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Copycat/Vanessa Carlysle

When I originally wrote my Who's who of Six Pack post, I meant to include an entry for Vanessa – who was never strictly a member of the team, but got lots of scenes with them and played a comparably significant role in both our heroes' backstories. I eventually took her entry out, not because I'd changed my mind but because I have such a soft spot for her that her entry was getting large enough for a whole post of its own. This is the finished version.

Vanessa Geraldine Carlysle

Vanessa is a shapeshifting mutant with the ability to copy not only people’s appearance but powers and even thought patterns, though she’s often been shown to have some difficulty controlling her abilities. As a teenager, she was thrown out of her home in New Jersey when her parents discovered she was a mutant, and she ended up working as a prostitute on the streets of Boston. There she met and fell in love with Wade, then an ordinary human mercenary, but when he discovered he was dying of cancer, he left her to save them both the agony. Much later, they both ended up working for Tolliver, though Vanessa would claim she was only there because she was being blackmailed into cooperating (with what precisely doesn’t ever seem to be specified).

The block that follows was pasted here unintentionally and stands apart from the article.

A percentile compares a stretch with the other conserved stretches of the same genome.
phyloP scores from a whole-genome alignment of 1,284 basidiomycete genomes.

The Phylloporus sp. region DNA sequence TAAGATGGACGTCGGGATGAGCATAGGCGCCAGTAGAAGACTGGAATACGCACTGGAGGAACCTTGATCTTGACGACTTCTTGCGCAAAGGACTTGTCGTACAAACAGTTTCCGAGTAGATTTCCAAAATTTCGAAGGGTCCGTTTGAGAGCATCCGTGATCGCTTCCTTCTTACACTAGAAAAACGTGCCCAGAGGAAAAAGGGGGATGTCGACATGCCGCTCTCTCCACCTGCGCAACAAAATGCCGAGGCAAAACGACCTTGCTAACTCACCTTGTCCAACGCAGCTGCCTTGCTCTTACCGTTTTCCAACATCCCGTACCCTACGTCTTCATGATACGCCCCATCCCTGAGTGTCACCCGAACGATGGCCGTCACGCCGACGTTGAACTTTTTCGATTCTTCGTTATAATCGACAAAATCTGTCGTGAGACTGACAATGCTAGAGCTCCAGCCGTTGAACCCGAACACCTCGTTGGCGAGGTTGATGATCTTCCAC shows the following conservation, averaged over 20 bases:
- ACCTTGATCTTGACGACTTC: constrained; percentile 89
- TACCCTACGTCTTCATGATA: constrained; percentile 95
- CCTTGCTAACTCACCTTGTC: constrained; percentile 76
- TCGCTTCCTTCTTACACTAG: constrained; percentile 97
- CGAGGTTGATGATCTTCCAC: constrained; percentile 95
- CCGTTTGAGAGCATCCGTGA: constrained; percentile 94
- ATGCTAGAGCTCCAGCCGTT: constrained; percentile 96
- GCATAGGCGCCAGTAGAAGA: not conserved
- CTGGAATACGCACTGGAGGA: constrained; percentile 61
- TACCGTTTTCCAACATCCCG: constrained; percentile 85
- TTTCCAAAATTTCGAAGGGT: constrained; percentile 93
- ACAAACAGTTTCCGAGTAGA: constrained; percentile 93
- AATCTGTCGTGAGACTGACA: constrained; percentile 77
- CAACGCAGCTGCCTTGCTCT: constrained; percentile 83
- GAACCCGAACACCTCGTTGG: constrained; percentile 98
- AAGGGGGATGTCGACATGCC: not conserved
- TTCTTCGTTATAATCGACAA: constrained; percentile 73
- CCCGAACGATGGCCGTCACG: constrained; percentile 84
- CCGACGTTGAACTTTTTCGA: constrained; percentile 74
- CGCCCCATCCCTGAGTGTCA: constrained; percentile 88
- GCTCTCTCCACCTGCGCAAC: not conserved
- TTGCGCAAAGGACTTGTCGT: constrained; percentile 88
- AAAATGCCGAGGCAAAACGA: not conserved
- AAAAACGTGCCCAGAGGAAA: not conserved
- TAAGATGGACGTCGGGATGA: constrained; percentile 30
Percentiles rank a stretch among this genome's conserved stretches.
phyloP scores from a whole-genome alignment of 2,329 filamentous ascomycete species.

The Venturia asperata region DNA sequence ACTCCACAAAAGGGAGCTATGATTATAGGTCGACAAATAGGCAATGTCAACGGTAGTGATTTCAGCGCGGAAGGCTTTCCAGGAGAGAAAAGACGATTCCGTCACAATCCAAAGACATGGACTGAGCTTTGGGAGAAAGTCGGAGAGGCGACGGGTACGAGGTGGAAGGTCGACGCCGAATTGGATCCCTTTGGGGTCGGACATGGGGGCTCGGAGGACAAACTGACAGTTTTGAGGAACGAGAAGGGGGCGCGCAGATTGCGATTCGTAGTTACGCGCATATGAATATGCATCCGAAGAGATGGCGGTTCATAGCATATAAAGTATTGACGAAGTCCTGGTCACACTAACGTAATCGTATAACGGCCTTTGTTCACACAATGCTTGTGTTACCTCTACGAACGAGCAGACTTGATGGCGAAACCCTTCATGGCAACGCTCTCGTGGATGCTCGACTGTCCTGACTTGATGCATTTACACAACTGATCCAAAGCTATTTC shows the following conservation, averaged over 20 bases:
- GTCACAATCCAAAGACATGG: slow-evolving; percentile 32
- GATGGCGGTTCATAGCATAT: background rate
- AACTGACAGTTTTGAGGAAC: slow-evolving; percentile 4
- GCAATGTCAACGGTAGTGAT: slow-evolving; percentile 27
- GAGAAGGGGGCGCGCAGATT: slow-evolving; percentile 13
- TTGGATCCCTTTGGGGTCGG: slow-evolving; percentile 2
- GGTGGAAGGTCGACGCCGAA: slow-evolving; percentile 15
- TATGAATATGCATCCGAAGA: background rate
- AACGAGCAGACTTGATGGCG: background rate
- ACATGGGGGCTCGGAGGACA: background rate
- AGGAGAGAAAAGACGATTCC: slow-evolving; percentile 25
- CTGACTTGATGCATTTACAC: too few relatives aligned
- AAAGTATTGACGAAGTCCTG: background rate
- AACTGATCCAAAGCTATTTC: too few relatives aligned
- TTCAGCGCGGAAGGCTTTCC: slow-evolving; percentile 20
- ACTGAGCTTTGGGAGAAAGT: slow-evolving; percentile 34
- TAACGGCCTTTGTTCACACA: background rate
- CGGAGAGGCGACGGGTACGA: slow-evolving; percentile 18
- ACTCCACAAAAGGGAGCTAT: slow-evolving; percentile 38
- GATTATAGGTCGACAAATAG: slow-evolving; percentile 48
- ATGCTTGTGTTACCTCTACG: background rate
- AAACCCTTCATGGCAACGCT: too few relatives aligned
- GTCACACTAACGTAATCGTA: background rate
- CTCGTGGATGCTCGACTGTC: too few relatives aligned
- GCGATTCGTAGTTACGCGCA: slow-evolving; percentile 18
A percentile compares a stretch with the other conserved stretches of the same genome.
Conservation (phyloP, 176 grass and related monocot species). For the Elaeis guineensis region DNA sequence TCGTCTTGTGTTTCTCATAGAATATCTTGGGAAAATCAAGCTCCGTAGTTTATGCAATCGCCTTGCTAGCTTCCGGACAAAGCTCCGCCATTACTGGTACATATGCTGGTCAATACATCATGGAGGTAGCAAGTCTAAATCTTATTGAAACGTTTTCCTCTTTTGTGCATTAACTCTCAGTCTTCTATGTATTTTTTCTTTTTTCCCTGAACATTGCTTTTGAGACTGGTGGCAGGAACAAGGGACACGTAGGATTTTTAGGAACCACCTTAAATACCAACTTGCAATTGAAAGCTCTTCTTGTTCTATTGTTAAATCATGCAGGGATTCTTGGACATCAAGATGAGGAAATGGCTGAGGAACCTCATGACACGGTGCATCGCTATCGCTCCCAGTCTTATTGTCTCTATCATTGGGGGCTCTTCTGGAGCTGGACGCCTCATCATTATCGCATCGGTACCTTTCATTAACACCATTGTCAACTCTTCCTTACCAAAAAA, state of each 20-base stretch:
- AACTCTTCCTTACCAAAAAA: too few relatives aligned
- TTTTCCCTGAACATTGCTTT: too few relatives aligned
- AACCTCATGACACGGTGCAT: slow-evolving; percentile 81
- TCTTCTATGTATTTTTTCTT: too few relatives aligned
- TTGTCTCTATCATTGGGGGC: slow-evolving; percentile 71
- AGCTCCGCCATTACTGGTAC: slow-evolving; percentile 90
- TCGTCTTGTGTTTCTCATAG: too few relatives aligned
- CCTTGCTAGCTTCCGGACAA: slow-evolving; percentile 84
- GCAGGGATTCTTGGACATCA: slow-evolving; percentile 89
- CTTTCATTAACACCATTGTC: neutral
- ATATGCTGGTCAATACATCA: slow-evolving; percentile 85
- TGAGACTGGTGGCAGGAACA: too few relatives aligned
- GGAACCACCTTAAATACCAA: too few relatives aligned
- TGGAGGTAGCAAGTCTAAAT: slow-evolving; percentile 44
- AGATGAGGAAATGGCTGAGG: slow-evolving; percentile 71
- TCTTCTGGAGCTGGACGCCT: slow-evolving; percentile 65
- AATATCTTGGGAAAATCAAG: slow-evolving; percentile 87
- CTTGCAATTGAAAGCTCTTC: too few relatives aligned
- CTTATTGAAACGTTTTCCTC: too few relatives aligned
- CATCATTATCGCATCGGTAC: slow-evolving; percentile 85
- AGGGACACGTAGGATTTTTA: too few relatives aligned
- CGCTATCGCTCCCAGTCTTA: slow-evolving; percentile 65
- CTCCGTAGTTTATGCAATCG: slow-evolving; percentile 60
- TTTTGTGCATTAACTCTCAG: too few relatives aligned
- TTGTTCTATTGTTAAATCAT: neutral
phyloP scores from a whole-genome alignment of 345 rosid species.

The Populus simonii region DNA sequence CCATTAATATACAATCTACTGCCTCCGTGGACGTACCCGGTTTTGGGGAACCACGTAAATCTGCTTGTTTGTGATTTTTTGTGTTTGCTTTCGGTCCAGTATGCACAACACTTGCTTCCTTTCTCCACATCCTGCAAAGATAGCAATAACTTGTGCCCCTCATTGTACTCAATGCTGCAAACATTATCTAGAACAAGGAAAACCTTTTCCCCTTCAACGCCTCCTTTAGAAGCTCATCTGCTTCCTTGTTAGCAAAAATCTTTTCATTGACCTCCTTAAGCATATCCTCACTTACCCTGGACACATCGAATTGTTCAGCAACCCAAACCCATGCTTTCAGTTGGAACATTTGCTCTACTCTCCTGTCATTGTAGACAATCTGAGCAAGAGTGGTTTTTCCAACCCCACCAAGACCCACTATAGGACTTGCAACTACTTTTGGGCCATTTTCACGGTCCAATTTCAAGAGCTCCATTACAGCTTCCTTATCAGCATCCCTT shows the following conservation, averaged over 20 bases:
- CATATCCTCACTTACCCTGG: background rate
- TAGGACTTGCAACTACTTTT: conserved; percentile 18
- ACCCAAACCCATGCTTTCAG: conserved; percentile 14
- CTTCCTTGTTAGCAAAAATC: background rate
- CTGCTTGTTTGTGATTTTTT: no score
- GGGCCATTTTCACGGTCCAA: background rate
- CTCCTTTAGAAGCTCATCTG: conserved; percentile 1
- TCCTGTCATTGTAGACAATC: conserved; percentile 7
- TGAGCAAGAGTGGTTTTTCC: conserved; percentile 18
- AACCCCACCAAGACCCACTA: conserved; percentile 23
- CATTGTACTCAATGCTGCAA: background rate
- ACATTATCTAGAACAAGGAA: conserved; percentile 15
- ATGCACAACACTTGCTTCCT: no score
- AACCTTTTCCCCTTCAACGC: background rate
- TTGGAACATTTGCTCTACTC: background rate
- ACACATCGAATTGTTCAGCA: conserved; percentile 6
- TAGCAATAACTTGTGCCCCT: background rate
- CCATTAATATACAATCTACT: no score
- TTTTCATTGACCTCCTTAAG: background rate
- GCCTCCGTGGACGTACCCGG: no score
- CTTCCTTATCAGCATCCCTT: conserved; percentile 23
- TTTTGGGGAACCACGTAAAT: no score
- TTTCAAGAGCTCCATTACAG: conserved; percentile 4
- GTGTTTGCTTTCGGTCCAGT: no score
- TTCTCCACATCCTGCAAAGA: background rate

Her first appearance in the comics had her impersonating Domino when Tolliver sent her to infiltrate X-Force, but while posing as his lover she developed genuine feelings for Cable and got cold feet about her orders to kill them, eventually dragging things out long enough to be discovered as a traitor. While she and he were separated from the rest of the team, Cable forced her to lead him to Tolliver’s base in Italy where he found the real Domino being held prisoner, fought Deadpool for the second time and ‘killed’ Tolliver (who’d naturally turn up again alive later). Vanessa herself escaped in the confusion.